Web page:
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tronado711

What would you say is required for a good survival horror game?

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Recently, I've been playing and working on a lot of survival horror games, mainly Resident Evil. It's not easy to pull off a survival horror game. It's much easier to scare a player by giving them an enemy they can't fight, but giving them an enemy they can fight along with a weapon requires a bit of extra work to keep that horror feel. This got me thinking, what would you guys say are some key aspects to an excellent survival horror game?

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A requirement for a good survival horror game? 

 

I think a good spot to start if you want an actual scary horror thing going on would be a taser strapped somewhere sensitive on the devs that goes off anytime a player hits something resembling a jump scare. 

 

Will make for a strong encouragement to keep quality levels high in the game. 

 

Please remember that jump scares are NOT scary, they are startling. 

 

 

A sense of dread, helplessness and the unknown are key, but balanced with some manner of hope. 

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An emphasis on resource scarcity and player helplessness in the face of threats. Resident Evil used to be famous for bullet starvation such that the player would hoard ammo almost to a fault - it made for wonderfully panicked moments as you wondered whether or not it was worth it to gun down those zombie dogs or if something worse might be around the next corner.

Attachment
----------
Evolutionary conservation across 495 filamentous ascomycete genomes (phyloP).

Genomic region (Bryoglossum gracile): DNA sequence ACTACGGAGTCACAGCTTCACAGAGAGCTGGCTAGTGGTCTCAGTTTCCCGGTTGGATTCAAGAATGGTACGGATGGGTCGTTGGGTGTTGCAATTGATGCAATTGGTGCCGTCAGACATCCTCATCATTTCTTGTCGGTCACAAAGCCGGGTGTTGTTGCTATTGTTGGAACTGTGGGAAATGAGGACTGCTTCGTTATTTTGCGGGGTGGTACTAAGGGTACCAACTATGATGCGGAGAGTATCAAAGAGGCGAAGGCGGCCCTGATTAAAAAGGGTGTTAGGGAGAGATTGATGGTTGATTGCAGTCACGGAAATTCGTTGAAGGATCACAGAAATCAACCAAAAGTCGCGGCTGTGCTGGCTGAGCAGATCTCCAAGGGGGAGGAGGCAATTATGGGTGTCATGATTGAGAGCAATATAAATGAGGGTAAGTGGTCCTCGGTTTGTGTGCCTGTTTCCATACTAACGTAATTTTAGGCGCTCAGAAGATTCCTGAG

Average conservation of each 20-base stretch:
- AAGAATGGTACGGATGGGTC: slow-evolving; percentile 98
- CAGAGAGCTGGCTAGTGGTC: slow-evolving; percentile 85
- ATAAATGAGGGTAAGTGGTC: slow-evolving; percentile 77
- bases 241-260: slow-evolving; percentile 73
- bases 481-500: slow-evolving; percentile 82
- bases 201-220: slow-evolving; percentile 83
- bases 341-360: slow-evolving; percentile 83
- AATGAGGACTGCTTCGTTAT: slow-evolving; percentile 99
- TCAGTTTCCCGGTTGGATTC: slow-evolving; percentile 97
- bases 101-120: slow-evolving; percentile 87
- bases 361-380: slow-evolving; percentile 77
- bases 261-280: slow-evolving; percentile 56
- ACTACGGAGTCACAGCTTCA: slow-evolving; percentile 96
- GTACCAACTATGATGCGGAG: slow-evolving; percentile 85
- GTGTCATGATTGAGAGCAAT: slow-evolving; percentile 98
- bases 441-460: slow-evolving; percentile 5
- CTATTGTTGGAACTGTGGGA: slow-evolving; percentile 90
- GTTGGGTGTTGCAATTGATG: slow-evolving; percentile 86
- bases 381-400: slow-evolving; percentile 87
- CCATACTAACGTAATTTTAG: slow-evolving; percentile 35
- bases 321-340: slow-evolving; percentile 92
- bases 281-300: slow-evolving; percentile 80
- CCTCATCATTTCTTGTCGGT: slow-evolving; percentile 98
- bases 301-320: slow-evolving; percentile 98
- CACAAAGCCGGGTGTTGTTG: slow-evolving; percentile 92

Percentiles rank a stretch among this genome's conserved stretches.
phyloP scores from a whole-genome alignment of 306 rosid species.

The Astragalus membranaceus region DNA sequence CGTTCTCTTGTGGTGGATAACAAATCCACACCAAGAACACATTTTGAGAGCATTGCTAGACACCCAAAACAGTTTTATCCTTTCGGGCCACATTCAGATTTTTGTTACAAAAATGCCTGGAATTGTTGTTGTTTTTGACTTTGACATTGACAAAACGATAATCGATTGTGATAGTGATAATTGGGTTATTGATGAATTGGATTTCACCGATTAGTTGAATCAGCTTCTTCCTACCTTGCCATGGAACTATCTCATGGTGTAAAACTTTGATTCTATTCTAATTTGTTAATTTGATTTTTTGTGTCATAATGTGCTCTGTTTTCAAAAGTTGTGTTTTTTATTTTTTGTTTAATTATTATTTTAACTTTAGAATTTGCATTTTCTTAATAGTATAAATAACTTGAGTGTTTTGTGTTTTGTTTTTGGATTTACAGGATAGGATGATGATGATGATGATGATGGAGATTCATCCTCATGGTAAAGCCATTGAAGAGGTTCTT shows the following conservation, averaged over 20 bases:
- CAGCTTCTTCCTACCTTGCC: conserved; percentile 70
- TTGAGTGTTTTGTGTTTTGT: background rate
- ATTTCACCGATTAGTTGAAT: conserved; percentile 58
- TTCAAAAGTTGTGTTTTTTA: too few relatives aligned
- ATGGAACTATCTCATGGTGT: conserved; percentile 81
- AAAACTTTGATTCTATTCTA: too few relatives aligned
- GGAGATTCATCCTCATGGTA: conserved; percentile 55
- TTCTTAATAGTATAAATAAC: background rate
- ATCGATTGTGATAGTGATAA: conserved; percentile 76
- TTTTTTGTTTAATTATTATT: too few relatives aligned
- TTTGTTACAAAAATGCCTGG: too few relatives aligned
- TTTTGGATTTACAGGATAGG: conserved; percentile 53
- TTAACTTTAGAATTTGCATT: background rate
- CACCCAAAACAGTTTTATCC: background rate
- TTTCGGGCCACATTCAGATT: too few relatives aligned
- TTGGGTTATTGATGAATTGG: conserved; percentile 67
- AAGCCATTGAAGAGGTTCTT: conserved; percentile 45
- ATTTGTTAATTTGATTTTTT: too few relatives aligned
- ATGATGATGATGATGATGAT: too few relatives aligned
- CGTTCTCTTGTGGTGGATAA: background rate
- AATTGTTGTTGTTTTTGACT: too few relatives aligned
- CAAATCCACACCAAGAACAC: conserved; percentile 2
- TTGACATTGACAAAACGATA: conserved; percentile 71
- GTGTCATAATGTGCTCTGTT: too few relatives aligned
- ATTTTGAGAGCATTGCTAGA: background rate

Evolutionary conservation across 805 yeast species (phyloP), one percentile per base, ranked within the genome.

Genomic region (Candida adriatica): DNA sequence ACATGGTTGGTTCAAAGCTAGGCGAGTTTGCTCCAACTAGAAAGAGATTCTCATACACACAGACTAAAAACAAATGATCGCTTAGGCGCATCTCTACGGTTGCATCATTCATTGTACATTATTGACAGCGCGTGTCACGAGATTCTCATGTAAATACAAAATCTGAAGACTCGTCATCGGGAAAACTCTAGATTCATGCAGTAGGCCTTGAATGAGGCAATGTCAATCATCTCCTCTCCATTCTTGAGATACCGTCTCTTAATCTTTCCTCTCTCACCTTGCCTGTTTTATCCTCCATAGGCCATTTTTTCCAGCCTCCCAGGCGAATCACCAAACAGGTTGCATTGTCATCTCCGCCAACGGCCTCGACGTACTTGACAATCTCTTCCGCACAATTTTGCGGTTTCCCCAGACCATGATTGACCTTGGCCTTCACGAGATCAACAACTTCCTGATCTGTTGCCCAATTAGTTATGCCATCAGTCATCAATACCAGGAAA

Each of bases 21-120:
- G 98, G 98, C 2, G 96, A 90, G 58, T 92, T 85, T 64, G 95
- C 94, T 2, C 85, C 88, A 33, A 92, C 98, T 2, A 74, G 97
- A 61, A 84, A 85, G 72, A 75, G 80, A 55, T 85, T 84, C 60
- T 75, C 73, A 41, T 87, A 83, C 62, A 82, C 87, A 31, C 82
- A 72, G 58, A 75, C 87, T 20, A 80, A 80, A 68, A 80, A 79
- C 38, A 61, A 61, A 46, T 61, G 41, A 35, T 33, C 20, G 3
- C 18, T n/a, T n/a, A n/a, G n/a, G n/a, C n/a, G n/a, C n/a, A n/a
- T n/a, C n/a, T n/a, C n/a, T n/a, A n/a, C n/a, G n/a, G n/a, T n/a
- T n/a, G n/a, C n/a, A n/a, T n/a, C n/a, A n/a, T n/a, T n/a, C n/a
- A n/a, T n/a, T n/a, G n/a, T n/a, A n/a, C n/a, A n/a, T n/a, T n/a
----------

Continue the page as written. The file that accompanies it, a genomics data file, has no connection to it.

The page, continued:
I should clarify what I mean by player helplessness, as you've already touched on it: not that the player has no recourse against threats, but that their recourse is often escape rather than combat. Combat makes a player feel powerful, and if you're going for horror you want them to feel vulnerable in general and powerful only in punctuated, fleeting moments.

 

And finally: mystery. There is no fear like the fear of the unknown. Good sound and lighting design is practically a must-have for any kind of scary game. Human beings rely on our vision to a fault, and things picked up by our other senses (or out of the corner of our eye, or in the shadows, etc) will tend to feel spookier until we can get a clear look at it.

 

 

A requirement for a good survival horror game? 

 

I think a good spot to start if you want an actual scary horror thing going on would be a taser strapped somewhere sensitive on the devs that goes off anytime a player hits something resembling a jump scare. 

 

Will make for a strong encouragement to keep quality levels high in the game. 

 

Please remember that jump scares are NOT scary, they are startling. 

 

 

A sense of dread, helplessness and the unknown are key, but balanced with some manner of hope. 

 

Both excellent points! And yes, good level design and lighting is an absolute must!